Store near Norwich nightlife hotspot given the right to sell alcohol 24 hours a day, 365 days a year
Concerned city centre residents have failed to stop a petrol station from selling alcohol 24 hours a day, 365 days a year.
Castle Service Station, in Rose Lane, today won the backing of Norwich City Council to extend its alcohol licence beyond its current 8am to 11pm restrictions.
Fears the plan could lead to an increase in noise, disorder and anti-social behaviour in the area were raised, with two residents and the nearby Steam Packet bar and restaurant lodging objections.
The objectors insisted people who had enjoyed a night out in nearby Prince of Wales Road could use the convenience store to keep buying alcohol once the bars and clubs had stopped serving.
Crown Road resident Justine Conway told today's licensing sub-committee hearing she was not convinced the shop could do much to stop people causing problems in the area once they had purchased alcohol.
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Mrs Conway said she had no problems with the shop and accepted what life would be like living in the city centre before moving. But she said she was concerned allowing 24-hour access to alcohol was part of the 'gradual erosion' of residents' rights.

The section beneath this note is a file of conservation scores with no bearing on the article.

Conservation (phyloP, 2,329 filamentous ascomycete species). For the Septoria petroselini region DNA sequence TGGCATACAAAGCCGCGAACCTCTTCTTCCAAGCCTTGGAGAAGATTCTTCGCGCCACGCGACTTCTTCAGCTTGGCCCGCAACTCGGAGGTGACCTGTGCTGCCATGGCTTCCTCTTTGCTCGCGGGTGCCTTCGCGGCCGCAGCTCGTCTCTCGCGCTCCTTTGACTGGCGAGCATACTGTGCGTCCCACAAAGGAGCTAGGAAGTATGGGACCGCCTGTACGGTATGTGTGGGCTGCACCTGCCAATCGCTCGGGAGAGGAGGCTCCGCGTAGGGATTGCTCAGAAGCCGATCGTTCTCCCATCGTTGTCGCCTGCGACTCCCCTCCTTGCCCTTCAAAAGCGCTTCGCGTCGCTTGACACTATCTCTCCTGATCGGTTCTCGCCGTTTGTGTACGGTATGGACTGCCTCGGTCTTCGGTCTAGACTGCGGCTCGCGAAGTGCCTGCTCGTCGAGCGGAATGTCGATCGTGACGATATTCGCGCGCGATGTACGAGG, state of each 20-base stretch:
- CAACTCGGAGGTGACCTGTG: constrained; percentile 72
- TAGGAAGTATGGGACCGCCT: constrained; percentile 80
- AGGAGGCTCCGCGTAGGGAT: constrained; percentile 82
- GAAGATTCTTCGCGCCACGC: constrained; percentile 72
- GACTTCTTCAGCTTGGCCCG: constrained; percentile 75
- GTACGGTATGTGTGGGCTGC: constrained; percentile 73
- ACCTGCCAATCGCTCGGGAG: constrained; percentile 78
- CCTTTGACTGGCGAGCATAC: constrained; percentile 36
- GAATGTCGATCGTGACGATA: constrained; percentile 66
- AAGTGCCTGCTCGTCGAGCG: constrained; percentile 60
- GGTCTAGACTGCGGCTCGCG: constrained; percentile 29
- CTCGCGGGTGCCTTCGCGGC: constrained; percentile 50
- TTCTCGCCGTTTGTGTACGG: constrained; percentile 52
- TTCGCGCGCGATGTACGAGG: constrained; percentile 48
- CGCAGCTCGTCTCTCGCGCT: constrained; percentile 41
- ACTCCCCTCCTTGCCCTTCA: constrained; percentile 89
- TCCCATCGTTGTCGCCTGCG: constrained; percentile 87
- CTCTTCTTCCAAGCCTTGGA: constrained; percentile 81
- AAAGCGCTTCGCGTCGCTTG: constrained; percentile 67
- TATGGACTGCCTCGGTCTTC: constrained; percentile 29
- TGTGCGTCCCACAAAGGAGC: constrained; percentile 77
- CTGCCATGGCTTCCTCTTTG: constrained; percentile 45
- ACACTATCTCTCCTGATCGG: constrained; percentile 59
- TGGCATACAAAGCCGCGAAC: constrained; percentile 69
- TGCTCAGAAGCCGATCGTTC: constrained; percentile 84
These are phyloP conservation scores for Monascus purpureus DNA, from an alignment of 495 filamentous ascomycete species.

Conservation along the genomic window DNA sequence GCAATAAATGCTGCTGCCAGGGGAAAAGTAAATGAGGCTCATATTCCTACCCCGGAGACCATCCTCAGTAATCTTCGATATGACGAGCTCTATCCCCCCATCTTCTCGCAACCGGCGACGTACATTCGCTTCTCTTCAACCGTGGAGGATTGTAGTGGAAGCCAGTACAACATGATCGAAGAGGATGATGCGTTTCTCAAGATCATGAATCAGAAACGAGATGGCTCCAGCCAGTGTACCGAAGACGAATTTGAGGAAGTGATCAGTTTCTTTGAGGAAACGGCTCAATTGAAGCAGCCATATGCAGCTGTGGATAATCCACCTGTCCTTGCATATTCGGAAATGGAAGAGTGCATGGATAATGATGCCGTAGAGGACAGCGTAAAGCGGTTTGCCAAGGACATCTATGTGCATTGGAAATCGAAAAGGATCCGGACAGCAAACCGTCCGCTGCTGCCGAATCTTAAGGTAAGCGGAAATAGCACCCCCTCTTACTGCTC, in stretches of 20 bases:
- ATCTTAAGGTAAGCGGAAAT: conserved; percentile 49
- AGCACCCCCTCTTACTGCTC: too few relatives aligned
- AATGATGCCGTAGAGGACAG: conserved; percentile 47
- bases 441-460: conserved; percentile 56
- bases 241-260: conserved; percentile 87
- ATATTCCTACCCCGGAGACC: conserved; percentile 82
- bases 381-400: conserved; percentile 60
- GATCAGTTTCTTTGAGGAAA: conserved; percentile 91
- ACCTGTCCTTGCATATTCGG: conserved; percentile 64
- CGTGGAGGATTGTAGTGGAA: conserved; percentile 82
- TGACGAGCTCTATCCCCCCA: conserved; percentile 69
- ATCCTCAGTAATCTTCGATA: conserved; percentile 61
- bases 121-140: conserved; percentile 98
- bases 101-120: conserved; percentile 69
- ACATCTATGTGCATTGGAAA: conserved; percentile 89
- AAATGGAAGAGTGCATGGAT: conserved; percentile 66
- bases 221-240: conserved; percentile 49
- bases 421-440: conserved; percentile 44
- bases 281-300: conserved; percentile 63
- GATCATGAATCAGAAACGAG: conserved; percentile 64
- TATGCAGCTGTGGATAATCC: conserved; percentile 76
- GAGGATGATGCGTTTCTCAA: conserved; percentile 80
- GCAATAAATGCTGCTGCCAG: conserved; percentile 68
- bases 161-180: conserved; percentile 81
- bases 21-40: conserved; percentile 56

Mrs Conway said: 'I do feel as a city centre resident when trying to keep our lives normal it does seem we are constantly up against business and as private residents we are not taken very seriously.
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'A corner shop in Eaton or Sprowston will not be selling alcohol 24 hours a day but in the city centre it's deemed acceptable near club land.'
But David Hook, representing applicant Puvasingham Vaseeharan, said shop staff would continue using their instinct and judgement to refuse the sale of alcohol to anyone - regardless if it was because they were already drunk.
He said the owners wanted to maintain a friendly environment and it would be counter-productive to attract the wrong type of customer. Mr Hook said his client was willing to help residents if they were affected and yesterday's case of Wafou, in Prince of Wales Road, having its licence revoked showed what could happen if licence conditions were flouted.